Sunday Scribblings: The Last Hour
The last hour has seen twilight fall, slip in to cover my garden with the grey veil of evening before the afternoon’s half-way over. It has seen the rain abate and return, abate and return in full force, carried on the howling wind that sweeps around the gable, whips the shrubs and trees into a new December dance.
This hour – in a winter Sunday afternoon – has been one of chocolate and coffee, of yesterday’s newspapers scattered on the kitchen table. It has been a time of wandering the house, still in pyjamas and dressing-gown, plans for a shower – later, later – and touching new things. Soft pink scarf and gloves, the petals of white lilies, the dull brass of the Tibetan singing-bowl my sister brought, the smooth wood of the stick with which the sound is drawn out of the bowl.
This last hour has seen moments of nostalgia dismissed, and moments of maybes fostered. These last minutes of this last hour see me at my table, the dog settled on the rocking-chair, the fridge humming and the boiler doing its heat-up, click-off, heat-up, click-off magic that keeps me warm and cosy inside, while the blue-tits outside fluff their feathers when they come for peanuts and a share of the greasy fat-ball I hung just the other day.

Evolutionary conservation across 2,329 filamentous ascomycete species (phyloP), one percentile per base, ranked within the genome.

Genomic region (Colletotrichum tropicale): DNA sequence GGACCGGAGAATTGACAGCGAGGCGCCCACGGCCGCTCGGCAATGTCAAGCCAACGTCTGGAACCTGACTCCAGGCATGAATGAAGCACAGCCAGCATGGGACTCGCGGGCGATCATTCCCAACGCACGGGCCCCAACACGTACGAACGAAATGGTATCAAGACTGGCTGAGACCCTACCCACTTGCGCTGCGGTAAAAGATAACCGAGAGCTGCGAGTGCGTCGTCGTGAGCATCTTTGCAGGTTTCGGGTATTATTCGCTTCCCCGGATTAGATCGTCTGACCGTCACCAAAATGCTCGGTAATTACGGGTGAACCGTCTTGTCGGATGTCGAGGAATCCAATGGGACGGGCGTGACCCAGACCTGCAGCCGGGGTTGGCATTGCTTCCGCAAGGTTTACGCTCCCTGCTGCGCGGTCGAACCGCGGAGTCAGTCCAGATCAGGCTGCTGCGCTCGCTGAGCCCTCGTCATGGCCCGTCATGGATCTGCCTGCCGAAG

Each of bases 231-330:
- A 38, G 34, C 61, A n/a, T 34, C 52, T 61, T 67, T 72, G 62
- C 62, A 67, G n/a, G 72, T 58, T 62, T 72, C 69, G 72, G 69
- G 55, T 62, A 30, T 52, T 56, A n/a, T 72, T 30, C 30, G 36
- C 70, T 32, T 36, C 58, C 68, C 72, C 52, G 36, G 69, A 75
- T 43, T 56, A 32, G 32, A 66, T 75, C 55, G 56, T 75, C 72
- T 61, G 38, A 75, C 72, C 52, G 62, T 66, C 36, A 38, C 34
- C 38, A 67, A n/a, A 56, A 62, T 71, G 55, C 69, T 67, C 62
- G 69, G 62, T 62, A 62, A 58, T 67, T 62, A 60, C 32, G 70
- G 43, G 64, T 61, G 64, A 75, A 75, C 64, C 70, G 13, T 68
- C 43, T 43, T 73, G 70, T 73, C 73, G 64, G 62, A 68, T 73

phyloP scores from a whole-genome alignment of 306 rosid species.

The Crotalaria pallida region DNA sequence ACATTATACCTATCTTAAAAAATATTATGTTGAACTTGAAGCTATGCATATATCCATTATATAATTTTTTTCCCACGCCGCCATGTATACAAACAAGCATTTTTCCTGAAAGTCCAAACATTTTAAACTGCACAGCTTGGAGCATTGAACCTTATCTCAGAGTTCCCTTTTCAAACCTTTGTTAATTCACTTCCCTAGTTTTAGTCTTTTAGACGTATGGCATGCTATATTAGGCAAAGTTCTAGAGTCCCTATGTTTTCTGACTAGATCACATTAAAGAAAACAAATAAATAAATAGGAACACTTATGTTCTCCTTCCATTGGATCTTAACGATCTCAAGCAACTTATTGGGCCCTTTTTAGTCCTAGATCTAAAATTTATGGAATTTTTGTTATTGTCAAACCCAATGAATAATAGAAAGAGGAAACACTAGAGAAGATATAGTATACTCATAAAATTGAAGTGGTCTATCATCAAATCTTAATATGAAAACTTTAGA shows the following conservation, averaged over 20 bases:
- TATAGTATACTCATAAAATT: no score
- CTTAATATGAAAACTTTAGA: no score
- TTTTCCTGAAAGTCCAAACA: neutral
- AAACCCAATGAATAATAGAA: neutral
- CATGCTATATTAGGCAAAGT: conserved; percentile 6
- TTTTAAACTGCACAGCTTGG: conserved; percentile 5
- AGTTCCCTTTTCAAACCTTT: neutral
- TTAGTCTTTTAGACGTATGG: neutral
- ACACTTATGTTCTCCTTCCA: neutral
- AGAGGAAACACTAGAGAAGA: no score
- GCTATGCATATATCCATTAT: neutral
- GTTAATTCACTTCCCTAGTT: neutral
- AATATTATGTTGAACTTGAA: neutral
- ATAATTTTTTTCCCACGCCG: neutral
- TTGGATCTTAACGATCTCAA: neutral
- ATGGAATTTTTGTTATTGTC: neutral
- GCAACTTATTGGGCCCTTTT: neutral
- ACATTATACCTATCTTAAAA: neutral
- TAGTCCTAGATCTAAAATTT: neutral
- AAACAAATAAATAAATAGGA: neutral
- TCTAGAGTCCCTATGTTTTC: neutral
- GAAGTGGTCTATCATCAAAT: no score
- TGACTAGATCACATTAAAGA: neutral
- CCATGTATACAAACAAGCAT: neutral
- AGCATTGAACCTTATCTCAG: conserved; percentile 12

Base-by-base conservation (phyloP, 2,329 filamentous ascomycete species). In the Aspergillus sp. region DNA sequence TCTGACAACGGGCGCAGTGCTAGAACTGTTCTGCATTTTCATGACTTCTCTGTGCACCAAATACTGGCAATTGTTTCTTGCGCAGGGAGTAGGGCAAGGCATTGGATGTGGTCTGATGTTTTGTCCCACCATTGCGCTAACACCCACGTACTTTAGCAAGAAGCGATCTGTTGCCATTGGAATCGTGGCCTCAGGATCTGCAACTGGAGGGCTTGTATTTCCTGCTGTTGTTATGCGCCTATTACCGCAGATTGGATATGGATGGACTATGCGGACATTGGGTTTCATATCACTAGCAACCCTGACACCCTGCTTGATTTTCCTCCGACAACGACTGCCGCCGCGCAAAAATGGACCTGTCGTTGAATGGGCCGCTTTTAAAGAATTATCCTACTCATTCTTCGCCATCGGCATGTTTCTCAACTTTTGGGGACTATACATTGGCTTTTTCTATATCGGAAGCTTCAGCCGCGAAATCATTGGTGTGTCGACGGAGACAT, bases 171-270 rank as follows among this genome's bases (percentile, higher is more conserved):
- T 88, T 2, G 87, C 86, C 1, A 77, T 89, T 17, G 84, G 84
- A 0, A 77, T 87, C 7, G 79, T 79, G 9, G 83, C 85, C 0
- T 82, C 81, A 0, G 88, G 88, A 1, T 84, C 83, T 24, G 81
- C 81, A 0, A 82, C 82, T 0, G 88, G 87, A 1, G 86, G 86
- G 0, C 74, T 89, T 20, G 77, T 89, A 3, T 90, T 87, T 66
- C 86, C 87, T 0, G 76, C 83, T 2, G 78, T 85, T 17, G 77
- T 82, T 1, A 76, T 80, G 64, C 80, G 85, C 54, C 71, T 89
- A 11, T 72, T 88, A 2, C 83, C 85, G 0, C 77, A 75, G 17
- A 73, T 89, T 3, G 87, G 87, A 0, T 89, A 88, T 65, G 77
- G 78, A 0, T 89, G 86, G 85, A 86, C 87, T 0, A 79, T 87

The last hour has been a lazy hour, an hour of awareness of a class to prepare for tomorrow night, a letter to complete, forms to fill in. They’ll all wait to tomorrow. This hour has been one I will forget. Not the hour in which major decisions were reached, or any thought has been followed to a conclusion. It’s been a drifting, moodling hour, the hour in which I put away the dishes used for my birthday supper, washed Kathryn’s plate, sorted my socks and put on a load of laundry. The bowl of dusty stones I carried from the living-room still wait to be washed at the kitchen sink.
And the twilight deepens, and the hour I write of recedes. A gust from the east blows the last of the leaves from my neighbour’s birch across my garden. The animal of the wind waves its arms through my berberis and forsythia. I gather some warm towels, soft fresh clothes. Now I’m ready to go shower, get ready to leave my little nest for an evening meeting, glad to have reflected on the little pleasures and small, sacred things this hour has witnessed, glad now that I have had this hour.
For more Sunday Scribblings on the theme of "The Last Hour" , go HERE